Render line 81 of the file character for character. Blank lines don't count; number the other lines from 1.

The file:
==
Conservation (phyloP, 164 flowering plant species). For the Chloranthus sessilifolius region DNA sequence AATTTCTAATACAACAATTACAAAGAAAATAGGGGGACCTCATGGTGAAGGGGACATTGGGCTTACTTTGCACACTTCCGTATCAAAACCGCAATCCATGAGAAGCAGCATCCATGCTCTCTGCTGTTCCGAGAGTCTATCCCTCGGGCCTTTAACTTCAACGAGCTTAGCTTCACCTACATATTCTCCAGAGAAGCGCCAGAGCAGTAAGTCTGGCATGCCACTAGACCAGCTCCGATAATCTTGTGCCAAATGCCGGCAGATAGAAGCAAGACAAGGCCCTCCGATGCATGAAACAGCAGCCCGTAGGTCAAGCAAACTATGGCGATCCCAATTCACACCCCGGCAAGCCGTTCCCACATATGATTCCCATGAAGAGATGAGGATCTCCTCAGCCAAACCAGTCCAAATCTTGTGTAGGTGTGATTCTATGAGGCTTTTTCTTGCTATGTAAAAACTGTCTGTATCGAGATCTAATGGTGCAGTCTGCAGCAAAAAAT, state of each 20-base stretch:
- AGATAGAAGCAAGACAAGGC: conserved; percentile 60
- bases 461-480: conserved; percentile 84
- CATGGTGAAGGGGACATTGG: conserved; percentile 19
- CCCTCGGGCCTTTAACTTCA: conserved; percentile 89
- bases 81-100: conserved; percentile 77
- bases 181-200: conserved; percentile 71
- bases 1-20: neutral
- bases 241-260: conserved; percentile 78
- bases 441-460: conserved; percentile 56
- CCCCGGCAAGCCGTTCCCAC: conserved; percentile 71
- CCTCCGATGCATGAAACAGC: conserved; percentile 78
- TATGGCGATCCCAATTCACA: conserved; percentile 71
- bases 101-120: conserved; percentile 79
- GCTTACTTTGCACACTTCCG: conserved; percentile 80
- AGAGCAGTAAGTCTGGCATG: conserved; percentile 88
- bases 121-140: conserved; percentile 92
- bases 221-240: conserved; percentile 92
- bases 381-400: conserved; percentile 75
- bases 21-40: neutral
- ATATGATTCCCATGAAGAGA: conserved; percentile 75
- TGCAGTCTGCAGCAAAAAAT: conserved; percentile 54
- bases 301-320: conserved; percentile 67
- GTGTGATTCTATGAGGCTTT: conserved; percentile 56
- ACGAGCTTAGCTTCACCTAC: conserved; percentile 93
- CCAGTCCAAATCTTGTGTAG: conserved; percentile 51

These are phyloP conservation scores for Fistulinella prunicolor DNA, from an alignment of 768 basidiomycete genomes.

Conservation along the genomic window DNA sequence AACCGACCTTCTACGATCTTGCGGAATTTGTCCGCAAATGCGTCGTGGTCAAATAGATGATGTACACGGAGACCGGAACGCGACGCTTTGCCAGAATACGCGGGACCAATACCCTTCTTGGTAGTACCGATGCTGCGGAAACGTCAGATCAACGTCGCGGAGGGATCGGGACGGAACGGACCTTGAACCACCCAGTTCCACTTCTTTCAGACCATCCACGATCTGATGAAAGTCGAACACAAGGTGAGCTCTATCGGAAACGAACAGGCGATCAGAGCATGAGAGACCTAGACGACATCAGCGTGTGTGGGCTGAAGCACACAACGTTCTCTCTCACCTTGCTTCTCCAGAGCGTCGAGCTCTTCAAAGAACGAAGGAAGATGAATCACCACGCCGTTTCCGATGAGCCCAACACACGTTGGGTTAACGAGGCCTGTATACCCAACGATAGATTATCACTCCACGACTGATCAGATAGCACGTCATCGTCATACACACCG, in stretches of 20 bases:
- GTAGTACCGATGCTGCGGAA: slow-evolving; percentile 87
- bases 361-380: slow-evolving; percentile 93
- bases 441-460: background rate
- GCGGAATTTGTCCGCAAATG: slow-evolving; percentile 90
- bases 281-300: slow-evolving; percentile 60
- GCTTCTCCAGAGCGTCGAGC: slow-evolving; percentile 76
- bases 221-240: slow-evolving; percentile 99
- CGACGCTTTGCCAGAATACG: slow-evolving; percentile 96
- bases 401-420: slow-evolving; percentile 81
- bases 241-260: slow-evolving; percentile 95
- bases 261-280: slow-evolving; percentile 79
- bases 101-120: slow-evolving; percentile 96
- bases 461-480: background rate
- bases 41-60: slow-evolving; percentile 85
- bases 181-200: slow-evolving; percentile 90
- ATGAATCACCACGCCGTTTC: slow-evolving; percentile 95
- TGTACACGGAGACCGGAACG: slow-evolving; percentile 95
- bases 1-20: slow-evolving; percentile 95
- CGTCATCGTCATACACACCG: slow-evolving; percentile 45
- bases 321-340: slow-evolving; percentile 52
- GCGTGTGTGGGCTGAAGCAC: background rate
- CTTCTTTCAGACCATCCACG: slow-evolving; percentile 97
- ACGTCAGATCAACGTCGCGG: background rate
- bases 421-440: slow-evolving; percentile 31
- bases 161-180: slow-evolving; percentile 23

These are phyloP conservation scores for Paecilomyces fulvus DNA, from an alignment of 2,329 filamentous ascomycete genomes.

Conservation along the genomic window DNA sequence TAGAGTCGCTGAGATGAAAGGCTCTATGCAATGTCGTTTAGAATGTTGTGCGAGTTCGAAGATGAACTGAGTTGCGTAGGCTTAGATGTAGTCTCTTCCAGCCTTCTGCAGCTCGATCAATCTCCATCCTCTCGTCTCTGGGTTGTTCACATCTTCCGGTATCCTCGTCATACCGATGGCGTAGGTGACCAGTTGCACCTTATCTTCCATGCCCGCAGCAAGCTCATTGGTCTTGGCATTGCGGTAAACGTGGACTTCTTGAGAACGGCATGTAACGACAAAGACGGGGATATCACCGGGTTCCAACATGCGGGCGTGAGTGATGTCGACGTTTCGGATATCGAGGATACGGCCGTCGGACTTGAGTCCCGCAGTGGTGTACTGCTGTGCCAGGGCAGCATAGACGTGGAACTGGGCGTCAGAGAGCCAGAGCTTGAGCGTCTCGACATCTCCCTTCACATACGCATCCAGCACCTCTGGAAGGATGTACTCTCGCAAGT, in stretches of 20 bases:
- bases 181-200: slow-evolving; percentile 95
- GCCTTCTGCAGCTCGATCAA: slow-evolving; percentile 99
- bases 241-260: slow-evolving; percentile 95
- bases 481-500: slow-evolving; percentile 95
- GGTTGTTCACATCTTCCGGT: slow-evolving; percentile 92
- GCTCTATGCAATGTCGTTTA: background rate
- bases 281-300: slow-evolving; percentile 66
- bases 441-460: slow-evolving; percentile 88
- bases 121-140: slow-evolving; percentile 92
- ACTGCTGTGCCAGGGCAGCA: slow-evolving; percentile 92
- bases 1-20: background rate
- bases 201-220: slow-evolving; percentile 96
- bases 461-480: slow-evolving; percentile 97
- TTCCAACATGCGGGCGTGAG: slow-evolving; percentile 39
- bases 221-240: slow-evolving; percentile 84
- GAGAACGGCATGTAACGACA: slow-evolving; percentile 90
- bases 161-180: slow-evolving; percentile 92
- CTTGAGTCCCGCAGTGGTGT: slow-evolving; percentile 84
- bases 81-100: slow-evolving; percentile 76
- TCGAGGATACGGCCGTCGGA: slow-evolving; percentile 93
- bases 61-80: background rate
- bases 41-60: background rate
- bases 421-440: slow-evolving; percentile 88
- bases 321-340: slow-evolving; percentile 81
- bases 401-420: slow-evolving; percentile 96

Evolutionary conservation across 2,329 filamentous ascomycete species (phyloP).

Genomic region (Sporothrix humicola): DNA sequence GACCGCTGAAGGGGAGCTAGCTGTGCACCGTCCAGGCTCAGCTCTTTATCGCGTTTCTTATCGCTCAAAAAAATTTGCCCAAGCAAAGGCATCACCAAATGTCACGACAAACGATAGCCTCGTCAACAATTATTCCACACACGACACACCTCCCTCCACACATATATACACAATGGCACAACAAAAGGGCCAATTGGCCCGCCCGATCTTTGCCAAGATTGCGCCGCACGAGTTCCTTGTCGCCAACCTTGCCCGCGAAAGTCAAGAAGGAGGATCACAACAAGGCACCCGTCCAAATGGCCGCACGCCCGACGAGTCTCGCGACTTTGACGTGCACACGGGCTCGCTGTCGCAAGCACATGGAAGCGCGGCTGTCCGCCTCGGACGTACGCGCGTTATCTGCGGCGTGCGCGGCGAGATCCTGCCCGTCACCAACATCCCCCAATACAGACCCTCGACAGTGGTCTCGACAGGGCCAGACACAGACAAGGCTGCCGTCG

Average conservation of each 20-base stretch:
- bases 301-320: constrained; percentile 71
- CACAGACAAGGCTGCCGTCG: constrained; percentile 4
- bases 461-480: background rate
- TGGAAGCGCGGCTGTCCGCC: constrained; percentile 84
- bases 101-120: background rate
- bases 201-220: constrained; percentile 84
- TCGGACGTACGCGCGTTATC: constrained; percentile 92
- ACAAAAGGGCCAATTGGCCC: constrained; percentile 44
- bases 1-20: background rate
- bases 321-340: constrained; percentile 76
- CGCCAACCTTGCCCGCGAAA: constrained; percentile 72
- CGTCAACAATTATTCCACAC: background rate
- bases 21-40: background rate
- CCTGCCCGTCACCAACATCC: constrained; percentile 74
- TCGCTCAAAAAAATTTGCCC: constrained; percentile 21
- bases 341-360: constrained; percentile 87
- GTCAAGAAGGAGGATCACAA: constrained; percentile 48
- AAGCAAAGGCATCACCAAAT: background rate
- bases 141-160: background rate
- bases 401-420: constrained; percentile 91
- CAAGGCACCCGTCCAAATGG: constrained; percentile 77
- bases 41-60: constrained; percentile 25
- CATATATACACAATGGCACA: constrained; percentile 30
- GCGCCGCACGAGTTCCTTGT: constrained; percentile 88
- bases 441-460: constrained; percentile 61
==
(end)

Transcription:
Evolutionary conservation across 2,329 filamentous ascomycete species (phyloP).